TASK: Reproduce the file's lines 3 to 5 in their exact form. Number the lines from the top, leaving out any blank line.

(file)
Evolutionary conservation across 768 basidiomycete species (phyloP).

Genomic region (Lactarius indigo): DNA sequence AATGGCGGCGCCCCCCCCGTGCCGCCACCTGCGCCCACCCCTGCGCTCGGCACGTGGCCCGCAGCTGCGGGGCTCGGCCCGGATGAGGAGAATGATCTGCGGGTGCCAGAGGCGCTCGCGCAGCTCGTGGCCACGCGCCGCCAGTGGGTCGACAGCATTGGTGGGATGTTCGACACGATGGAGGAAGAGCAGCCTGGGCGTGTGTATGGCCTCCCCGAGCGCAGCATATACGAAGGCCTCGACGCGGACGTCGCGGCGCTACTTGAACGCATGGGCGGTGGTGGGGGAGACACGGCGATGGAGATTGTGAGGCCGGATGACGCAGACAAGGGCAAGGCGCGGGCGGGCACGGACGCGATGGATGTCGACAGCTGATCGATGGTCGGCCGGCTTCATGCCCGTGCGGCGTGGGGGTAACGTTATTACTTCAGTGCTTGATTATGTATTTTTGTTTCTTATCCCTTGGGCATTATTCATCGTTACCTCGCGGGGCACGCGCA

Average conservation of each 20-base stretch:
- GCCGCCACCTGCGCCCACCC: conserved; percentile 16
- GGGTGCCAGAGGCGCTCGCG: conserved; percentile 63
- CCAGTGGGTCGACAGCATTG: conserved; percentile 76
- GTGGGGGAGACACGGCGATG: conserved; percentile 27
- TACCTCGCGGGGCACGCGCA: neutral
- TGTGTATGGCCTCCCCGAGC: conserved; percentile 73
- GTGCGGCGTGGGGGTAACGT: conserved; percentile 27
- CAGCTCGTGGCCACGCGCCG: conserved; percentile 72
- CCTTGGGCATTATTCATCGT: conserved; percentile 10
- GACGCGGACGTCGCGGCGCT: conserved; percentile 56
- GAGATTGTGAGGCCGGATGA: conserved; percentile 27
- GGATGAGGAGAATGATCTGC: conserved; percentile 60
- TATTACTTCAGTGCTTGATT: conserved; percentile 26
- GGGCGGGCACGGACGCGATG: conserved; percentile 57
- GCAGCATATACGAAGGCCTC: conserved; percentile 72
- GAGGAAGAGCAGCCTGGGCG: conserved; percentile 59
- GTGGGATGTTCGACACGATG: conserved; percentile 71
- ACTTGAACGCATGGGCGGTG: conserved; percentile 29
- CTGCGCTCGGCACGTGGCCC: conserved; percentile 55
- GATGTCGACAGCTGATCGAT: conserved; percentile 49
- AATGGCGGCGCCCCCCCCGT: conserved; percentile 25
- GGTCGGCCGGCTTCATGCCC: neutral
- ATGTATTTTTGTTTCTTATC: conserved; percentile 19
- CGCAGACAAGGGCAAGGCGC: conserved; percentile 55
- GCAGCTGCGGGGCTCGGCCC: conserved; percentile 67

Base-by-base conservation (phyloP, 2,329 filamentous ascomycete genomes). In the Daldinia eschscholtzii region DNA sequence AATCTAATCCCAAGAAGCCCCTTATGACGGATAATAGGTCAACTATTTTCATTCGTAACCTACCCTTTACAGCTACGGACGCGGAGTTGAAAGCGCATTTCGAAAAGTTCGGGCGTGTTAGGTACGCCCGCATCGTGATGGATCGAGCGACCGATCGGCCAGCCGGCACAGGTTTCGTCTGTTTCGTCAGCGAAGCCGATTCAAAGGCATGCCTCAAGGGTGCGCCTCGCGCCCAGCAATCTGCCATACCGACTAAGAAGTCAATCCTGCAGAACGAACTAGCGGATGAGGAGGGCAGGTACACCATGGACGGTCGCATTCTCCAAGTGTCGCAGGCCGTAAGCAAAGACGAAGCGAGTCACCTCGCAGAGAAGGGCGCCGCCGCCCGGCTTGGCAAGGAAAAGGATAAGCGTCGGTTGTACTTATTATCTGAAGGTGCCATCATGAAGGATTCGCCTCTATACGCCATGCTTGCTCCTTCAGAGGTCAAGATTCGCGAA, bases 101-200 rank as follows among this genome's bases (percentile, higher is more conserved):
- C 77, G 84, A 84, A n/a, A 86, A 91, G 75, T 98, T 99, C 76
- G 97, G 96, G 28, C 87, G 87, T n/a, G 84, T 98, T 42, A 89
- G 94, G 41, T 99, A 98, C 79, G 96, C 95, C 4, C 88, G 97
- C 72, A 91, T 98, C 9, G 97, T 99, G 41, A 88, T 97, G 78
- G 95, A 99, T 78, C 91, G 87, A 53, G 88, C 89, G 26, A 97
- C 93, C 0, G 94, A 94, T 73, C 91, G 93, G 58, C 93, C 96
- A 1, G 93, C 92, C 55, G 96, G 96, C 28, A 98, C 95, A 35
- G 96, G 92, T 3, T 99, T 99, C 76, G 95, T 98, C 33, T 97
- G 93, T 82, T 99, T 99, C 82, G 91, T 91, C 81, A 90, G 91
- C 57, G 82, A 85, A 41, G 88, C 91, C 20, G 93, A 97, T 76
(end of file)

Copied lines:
Average conservation of each 20-base stretch:
- GCCGCCACCTGCGCCCACCC: conserved; percentile 16
- GGGTGCCAGAGGCGCTCGCG: conserved; percentile 63